June 12, 2008
The Numbers Crunch
WASHINGTON -- At the moment, Barack Obama is winning a smaller share of Democrats than John Kerry did on Election Day four years ago. Yet Obama is beating John McCain by six points in the latest Gallup Poll.
Let the Attack Ads Roll!
Remember the swift boat commercials against John Kerry? Or the anti-Obama "Willie Horton" ad that ran in North Carolina during April? They were all funded by 527s.
More On Obama's Lead
I wrote a blog post last night analyzing the state of the race, and arguing not only that Barack Obama is in a strong position to win, but that the foreseeable big events of the campaign are likely to favor him. John Judis, not for the first time, is skeptical, pointing to a June 2004 poll showing John Kerry leading George W. Bush. "It's important not to draw firm conclusions from these early polls," he writes. But the partisan landscape is vastly more favorable to the Democrats right now than 2004.
Jason Furman Is Not The Problem
I'm all in favor of unions and other voices of the left making themselves heard when it comes to the substantive priorities of the Obama campaign and someday (should things go well in November) the Obama administration. But making a fuss over the appointment of economist Jason Furman, because of his association with centrist Democratic economics, seems not the best excuse to do it.
The following is a revised, updated, and edited version of a piece originally published in The Independent of London a few months ago. In view of recent events, and continuing debates, I post a revised version here. I should add, by way of disclaimer, that I have been an occasional, informal adviser to Senator Obama. Not so long ago, the phone rang in my office. It was Barack Obama. For more than a decade, Obama was my colleague at the University of Chicago Law School. He is also a friend. But since his election to the Senate, he does not exactly call every day.
Scotus Rules For Gitmo Detainees
The opinion is out in Boumediene v. Bush (opinion here in pdf format), and it appears to be a pretty thorough rebuke of the administration's position. The Court ruled 5–4 (with Justice Kennedy writing an opinion that the four liberals signed onto) that detainees at Guant
June 11, 2008
Within a few minutes of Noman Benotman's arrival at the Kandahar guest house, Osama bin Laden came to welcome him. The journey from Kabul had been hard, 17 hours in a Toyota pickup truck bumping along what passed as the main highway to southern Afghanistan. It was the summer of 2000, and Benotman, then a leader of a group trying to overthrow the Libyan dictator Muammar Qaddafi, had been invited by bin Laden to a conference of jihadists from around the Arab world, the first of its kind since Al Qaeda had moved to Afghanistan in 1996.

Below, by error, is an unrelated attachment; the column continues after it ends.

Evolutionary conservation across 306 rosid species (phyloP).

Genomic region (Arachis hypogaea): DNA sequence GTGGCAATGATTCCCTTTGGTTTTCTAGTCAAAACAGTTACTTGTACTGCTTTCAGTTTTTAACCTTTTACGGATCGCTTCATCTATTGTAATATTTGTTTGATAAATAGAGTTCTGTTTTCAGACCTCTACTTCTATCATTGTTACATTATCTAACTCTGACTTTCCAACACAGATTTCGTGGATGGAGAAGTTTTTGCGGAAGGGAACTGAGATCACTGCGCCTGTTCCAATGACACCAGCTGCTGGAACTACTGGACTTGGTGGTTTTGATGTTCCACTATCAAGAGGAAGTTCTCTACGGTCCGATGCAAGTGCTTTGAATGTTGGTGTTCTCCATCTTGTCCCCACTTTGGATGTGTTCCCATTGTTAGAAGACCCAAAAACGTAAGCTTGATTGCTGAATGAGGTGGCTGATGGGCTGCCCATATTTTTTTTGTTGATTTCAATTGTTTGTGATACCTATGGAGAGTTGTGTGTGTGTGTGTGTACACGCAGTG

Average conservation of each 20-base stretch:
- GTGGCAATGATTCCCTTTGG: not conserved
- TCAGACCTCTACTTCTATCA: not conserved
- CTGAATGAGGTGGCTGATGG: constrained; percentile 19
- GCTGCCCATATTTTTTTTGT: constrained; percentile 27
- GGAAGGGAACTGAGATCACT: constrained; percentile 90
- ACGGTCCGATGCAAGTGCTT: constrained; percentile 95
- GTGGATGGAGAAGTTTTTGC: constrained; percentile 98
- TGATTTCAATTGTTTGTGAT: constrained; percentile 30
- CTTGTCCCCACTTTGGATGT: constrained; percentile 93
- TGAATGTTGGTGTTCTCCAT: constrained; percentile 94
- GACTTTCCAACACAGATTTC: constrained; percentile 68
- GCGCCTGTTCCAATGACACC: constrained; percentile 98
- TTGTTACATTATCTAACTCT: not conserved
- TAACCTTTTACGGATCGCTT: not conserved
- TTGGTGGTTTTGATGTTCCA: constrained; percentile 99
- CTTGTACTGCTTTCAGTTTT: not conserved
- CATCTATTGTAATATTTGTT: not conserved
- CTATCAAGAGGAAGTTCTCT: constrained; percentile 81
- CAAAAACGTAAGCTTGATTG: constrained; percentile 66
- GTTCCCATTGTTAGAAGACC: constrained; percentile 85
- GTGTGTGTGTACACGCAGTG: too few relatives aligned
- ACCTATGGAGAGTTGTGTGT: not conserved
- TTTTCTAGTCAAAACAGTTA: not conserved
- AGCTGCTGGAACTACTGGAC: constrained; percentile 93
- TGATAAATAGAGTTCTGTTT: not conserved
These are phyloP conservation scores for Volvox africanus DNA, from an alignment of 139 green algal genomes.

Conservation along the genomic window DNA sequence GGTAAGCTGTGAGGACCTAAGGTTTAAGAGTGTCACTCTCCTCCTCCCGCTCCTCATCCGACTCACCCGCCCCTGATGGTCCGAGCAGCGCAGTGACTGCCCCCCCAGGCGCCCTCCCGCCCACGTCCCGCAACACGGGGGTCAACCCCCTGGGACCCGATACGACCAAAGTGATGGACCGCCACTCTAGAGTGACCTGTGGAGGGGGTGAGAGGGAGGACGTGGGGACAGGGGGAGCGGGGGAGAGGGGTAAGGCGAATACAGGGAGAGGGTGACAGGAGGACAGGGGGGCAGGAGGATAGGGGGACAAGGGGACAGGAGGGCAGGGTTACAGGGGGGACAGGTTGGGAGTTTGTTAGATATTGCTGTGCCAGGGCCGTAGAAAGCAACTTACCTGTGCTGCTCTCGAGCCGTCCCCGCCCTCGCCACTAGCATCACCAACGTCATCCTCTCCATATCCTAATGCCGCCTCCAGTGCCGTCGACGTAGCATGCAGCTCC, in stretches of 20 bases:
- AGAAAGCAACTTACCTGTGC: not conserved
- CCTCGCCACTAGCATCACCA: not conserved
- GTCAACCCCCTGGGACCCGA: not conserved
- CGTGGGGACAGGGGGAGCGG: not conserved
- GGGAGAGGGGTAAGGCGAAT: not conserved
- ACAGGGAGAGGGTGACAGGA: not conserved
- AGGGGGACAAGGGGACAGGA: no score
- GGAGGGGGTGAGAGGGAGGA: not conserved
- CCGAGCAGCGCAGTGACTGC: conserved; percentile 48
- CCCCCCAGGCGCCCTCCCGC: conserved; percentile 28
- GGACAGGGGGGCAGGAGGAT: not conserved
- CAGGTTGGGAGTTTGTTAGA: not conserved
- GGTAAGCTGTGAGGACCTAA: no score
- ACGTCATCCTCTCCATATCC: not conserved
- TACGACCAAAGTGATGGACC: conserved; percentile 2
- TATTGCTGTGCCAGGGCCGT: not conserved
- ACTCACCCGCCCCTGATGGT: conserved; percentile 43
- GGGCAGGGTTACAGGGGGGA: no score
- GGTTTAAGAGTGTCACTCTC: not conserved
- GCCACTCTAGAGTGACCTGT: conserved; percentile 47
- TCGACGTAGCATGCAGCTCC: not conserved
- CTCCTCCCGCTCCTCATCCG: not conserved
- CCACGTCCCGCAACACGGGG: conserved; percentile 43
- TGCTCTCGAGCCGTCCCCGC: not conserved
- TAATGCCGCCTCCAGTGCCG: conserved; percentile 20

Nancy Pelosi believes in being direct. With the Democratic presidential contest running hot, in March a reporter with Boston TV station NECN asked the House speaker about the possibility of a dream ticket uniting Hillary Clinton and Barack Obama. Doe eyes wide, the nation's highest-ranking Democrat flashed her trademark smile ominously. "I think that the Clinton administration [sic] has fairly ruled that out by proclaiming that Senator McCain would be a better [long pause, dismayed half- laugh] commander-in-chief than Obama.
Recount II: Return to the Swamp
It is usually a mistake to read too deeply into the character of a presidential candidate on the basis of some tactical maneuver or grubby compromise. Anybody who was a saint wouldn't be in the position of running for the White House. And yet, Hillary Clinton's speech last week in Florida was so audacious, so divorced from reality, that it begs characterological questions. In the speech, Clinton--summoning as much passion and moral fervor as she has mustered at any point in the campaign--demanded that the Florida and Michigan delegations be seated at the Democratic National Convention.
Now available online: My piece in the latest TNR making the case for Sam Nunn as Obama's veep. As it happens, Washington Post editorial writer Jonathan Capehart has a plea against Nunn today. Capehart focuses on Nunn's most obvious political liability: His opposition to Bill Clinton's 1993 effort to let gays serve openly in the military. The military's current "don't ask, don't tell" policy seems pretty absurd and even counter to our security interests (especially when it comes to translators).